This amazing new novel from the author of A Little Life begins in the nineteenth century, and spans stories of love, family, loss and promised utopia over the following three centuries. In 1893, New York is part of the Free States, and a gentle young member of a privileged family falls for a charismatic and impoverished music teacher. In 1993 Manhattan is being swept by the AIDS epidemic, and a young Hawaiian man with a wealthy older partner must hide his difficult family background. And in 2093 in a world where plague and totalitarian rule is rife, a young woman tries to solve the mystery of her husband's disappearances. 

This powerful and symphonic vision of America's past and present is a marvellous demonstration of Hanya Yanagihara's literary genius, as she weaves three stories together with recurring notes and deepening themes.


by Raven Leilani

Book cover for Luster

Raven Leilani is a funny and original new voice in literary fiction. Her razor-sharp yet surprisingly tender debut is an essential novel about what it means to be young now. Edie is messing up her life, and no one seems to care. Then she meets Eric, who is white, middle-aged and comes with a wife who has sort-of-agreed to an open marriage and an adopted black daughter who doesn’t have a single person in her life who can show her how to do her hair. And as if life wasn’t hard enough, Edie finds herself falling head-first into Eric’s family.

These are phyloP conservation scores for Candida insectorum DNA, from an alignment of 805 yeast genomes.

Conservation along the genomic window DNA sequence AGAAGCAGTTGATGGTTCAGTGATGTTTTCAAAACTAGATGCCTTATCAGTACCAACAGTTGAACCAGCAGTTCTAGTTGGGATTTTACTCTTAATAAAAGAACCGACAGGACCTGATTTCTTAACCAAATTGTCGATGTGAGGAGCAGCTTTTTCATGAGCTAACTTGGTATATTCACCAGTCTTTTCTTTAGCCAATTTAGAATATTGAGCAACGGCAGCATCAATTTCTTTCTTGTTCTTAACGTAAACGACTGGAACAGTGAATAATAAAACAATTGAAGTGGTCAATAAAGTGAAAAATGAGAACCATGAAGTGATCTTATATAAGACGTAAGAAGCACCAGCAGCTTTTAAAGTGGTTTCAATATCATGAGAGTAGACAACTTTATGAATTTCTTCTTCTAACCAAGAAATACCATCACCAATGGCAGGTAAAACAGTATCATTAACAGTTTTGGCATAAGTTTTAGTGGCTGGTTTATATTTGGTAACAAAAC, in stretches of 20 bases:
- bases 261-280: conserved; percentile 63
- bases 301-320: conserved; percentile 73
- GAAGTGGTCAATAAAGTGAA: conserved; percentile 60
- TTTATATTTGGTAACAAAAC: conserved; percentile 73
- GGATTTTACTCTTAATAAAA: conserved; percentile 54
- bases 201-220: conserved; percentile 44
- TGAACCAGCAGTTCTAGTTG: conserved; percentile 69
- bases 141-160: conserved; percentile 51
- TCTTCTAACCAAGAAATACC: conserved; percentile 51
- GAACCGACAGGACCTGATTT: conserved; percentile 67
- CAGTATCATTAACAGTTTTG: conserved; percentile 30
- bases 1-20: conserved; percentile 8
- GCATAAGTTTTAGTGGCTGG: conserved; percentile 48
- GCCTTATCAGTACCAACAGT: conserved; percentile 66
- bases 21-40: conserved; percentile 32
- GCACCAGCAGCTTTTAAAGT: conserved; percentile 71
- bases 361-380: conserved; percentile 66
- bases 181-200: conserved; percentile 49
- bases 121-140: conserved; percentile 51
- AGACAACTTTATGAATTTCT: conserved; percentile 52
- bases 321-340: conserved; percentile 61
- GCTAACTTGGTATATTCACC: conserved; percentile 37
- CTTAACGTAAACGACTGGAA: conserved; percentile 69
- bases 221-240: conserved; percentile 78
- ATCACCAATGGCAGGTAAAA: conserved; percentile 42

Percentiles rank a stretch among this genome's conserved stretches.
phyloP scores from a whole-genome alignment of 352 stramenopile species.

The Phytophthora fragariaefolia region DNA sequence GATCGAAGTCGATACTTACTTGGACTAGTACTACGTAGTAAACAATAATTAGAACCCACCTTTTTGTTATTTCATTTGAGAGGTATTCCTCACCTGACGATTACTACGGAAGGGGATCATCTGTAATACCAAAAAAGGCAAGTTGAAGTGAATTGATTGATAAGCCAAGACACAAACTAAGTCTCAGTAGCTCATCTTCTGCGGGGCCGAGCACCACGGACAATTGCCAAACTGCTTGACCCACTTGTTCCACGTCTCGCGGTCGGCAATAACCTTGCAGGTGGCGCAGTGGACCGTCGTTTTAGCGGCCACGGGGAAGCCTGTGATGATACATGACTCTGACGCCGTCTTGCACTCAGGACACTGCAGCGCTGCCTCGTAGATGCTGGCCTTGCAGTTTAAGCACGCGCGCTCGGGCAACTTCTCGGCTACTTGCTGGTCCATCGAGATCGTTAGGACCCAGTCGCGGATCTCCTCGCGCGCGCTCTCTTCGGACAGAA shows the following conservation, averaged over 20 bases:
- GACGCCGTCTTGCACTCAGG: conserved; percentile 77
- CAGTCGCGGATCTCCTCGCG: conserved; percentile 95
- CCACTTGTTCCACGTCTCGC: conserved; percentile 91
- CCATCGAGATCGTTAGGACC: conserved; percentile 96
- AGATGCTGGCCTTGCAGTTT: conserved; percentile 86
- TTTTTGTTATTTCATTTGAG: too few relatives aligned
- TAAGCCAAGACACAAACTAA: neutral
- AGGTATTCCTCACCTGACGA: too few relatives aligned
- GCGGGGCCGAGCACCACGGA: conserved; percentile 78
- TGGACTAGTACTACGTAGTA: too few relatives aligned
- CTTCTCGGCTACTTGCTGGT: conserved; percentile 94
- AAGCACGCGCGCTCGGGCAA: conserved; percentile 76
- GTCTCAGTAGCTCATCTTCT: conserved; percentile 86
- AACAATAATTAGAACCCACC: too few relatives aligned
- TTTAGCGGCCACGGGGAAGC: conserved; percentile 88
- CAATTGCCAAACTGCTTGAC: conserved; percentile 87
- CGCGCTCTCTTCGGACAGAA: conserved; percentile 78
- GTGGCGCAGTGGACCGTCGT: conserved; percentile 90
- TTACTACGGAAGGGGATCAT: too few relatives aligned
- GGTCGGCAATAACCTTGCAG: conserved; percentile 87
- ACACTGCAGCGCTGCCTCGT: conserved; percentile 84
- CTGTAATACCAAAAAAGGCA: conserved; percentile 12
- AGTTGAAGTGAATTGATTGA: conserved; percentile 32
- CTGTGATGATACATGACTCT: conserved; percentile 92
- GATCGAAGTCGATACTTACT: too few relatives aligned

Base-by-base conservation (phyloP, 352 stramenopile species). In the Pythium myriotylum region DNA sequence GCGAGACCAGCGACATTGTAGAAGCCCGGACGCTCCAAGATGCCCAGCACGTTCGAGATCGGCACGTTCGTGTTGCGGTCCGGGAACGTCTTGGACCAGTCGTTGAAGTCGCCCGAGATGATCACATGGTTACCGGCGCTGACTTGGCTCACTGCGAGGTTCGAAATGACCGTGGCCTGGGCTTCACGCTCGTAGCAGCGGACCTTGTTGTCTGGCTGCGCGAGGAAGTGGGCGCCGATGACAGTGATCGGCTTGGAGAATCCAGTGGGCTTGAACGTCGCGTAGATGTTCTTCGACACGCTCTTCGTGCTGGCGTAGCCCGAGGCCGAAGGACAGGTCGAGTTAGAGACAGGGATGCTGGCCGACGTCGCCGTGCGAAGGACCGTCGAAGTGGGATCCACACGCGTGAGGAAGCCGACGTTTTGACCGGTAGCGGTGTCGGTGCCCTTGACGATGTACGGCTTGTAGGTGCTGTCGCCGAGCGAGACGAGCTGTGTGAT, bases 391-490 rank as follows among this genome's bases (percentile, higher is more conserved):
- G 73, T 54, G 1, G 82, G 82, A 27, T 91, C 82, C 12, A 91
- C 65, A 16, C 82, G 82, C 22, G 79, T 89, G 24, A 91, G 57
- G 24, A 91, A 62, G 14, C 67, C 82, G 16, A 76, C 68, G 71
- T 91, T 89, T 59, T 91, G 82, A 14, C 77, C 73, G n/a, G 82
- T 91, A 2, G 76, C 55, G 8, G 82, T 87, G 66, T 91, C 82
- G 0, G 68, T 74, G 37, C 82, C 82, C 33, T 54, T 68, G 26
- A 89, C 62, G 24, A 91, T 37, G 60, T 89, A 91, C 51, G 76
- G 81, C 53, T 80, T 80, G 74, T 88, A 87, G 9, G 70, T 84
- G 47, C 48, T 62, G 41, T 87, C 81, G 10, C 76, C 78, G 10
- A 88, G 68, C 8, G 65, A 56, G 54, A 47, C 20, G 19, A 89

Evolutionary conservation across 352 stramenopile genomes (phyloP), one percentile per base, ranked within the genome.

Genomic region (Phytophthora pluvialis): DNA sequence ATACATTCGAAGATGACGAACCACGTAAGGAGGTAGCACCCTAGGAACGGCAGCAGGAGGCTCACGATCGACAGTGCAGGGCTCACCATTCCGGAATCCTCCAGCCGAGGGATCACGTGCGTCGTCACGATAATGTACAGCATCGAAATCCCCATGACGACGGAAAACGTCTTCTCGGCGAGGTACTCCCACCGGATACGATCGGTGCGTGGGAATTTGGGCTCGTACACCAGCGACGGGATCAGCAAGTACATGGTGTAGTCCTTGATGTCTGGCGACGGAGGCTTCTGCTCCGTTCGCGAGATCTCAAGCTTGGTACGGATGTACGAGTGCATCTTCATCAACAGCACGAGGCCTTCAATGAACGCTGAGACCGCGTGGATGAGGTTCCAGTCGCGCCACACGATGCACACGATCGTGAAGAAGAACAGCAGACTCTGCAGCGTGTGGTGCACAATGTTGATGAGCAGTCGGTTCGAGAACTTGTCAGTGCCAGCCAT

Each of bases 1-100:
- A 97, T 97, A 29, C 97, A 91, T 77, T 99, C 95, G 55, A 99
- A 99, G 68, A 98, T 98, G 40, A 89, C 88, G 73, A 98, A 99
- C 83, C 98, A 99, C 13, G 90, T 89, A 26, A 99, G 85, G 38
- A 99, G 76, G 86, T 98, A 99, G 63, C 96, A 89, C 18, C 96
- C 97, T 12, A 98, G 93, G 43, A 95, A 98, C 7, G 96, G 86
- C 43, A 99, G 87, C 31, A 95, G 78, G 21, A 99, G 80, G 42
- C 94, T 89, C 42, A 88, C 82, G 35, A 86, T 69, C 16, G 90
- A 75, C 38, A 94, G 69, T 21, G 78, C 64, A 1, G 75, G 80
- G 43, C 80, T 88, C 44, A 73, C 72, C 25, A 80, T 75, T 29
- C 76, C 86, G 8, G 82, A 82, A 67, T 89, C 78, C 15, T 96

‘In this cutting, hot-blooded book, the entanglements that unfold are as complicated as they are heartbreaking.’